Forecasting groundhog Wiarton Willie dies at 13
The albino groundhog at the centre of Canada’s most high-profile weather forecasting tradition has died.
Wiarton Willie, a famous contributor to Groundhog Day festivities, died on Friday, according to the Town of South Bruce Peninsula.
He was 13, more than three times the average age of his peers in the wild.
Various bearers of the Wiarton Willie name have been drawing crowds to the small central Ontario community of Wiarton for years by emerging from their dens and rendering their take on a light-hearted weather forecasting tradition.
Folklore dictates that if a groundhog sees his shadow, residents must endure six more weeks of winter. Failing to do so means warmer weather is on the way sooner than expected.
A release from South Bruce Peninsula said Willie has become a well-loved figure for locals and tourists alike, with the most recent incarnation being no exception.
“Willie was 13 years young and served our town, province and country with immense pride each and every Groundhog Day,” said the release announcing his death. “Willie also enjoyed meeting the thousands of guests that would visit him at his home in Bluewater Park during the summer months.”
The town attributed his long life to his thorough care regimen and protected living environment. Standard groundhogs typically only live to the age of four, it added, saying the lifespan of the albino groundhog is often even shorter.
Groundhog Day folklore dates back centuries to a medieval Christian tradition known as Candlemas.
Participants would light candles about halfway through the winter season to bring light to a dark and dreary time and eventually developed superstitions about the weather conditions on festival day.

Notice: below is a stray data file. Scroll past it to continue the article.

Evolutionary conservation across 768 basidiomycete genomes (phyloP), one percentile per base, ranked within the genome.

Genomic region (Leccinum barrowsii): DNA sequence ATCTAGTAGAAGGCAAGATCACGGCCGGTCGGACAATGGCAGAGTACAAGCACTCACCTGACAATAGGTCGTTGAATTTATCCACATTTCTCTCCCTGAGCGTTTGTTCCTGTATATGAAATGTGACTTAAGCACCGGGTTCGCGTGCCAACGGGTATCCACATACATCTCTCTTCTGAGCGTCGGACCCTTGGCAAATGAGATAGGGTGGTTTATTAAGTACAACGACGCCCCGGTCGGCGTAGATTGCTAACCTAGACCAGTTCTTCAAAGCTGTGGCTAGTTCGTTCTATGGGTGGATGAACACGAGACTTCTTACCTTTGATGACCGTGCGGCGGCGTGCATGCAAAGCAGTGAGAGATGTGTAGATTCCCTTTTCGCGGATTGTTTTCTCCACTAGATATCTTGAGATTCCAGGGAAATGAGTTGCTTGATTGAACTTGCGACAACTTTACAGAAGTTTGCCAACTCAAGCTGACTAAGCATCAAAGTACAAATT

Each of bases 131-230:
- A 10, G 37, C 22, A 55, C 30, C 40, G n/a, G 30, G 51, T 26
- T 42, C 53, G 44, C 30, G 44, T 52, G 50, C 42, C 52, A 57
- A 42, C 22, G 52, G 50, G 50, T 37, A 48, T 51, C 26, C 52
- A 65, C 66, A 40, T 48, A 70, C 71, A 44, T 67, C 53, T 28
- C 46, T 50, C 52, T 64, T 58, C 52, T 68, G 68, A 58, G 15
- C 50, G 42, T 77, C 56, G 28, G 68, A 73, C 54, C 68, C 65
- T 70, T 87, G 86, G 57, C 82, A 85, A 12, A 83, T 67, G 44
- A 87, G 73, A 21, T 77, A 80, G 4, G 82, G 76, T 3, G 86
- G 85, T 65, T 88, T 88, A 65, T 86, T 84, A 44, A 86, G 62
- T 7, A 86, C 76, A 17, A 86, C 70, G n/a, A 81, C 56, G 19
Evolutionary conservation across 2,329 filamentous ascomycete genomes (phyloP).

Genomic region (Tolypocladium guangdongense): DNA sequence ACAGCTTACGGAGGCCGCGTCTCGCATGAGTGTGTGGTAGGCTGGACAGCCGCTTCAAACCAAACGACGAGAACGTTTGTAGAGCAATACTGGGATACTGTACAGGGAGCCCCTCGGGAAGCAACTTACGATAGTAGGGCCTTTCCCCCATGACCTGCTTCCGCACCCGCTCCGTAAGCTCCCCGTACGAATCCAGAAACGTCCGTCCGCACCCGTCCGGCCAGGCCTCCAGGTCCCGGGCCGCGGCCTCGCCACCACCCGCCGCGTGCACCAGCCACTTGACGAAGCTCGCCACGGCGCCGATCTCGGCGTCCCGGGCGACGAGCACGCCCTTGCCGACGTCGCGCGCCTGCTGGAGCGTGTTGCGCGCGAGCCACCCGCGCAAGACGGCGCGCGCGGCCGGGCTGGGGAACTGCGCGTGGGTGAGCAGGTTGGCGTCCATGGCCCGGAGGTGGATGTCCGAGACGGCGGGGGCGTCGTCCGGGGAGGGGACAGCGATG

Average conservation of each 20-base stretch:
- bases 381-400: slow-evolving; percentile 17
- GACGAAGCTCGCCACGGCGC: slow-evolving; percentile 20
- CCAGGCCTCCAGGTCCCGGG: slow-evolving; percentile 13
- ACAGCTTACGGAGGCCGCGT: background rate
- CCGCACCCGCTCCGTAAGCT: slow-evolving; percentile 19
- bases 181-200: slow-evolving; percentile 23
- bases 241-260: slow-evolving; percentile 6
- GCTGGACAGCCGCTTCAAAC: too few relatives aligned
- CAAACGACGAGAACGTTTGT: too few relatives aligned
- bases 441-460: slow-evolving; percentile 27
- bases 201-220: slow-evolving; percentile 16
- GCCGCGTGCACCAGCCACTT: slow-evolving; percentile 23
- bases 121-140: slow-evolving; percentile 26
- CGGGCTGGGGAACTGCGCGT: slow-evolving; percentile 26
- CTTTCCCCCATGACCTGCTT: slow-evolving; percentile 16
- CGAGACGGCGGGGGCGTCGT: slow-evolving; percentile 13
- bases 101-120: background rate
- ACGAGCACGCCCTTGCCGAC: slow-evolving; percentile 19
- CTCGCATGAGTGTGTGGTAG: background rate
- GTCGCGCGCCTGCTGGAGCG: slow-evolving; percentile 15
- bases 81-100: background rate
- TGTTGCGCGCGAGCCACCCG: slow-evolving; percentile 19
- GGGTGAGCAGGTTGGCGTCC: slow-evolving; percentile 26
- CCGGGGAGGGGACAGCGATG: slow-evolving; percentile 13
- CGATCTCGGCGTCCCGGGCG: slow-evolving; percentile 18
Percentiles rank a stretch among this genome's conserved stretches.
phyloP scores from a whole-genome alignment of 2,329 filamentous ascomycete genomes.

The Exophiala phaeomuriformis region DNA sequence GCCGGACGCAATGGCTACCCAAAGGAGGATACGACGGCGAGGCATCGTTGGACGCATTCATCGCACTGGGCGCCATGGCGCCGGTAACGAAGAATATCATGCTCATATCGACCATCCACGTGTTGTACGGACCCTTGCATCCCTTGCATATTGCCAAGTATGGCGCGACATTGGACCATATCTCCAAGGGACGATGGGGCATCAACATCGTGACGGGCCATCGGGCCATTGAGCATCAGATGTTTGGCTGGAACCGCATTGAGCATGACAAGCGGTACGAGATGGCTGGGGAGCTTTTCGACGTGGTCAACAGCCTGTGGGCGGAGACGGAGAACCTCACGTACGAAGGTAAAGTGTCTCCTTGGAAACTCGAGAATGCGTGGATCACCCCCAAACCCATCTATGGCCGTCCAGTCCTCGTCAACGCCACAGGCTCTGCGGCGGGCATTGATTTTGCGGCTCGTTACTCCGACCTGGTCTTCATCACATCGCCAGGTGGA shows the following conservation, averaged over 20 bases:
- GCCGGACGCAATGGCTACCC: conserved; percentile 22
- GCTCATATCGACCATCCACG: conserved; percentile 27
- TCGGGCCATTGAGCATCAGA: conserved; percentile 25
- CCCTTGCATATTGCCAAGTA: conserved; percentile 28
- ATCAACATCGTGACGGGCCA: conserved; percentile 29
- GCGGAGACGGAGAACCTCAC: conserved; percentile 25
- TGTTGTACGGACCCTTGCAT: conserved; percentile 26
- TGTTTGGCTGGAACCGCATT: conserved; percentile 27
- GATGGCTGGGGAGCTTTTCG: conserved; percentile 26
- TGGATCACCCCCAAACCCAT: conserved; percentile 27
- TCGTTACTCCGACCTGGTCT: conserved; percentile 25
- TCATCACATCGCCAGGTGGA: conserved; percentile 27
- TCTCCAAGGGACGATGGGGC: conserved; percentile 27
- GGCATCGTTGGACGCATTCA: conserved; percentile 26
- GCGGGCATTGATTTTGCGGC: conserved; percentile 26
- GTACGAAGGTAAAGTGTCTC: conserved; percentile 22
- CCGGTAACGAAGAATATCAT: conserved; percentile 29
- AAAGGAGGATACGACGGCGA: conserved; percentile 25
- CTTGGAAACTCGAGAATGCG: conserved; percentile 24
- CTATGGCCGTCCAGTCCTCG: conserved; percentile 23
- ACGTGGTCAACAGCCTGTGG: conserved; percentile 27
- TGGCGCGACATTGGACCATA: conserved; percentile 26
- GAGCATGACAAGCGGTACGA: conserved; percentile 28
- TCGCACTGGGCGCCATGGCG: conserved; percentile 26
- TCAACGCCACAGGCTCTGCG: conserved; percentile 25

Various cultures documented those superstitions in rhymes that essentially told the same tale. The most succinct of these rhymes is attributed to Scottish tradition. It simply says: “If Candlemas Day is bright and clear, there’ll be two winters in the year.”
The long-standing festivities in Wiarton, however, owe less to tradition than the urge to throw a party.
Mac McKenzie, a resident of the town, was looking for a pretext to lure his out-of-town friends to the area for a winter bash in 1956. After settling on Groundhog Day, he sent out his invitations in the form of mock press releases.
When one of them fell into the hands of a genuine reporter, however, McKenzie had to get creative.
“(The reporter) had to have a story,” McKenzie explained in documents provided by local festival organizers. “He couldn’t go back to Toronto without something. So we tossed a fur hat with a button on it into the snow. We said it was a groundhog, and the photo ran in the (Toronto) Star.”
When partygoers and journalists returned the next year, McKenzie decided a real groundhog needed to be pressed into service. This marked the beginning for Wiarton Willie, who has gained in popularity year by year.
The town was prepared for the most recent Willie’s death, with a successor waiting in the wings to ensure the smooth continuation of the tradition, but the transition was not always so smooth.
On one memorable occasion, Willie’s death was only discovered on Groundhog Day itself when the furry forecaster was slated to emerge from his den.
This time, an understudy has already been recruited as a successor. Two-year-old Wee Willie will be promoted and assume the Wiarton Willie name on Sept. 30, the town said, just after official commemorations for his predecessor.
South Bruce Peninsula announced that a memorial service and procession will be held on that day, with a guest book in place for those who wish to share their memories of the meteorological marmot.
Michelle McQuigge , The Canadian Press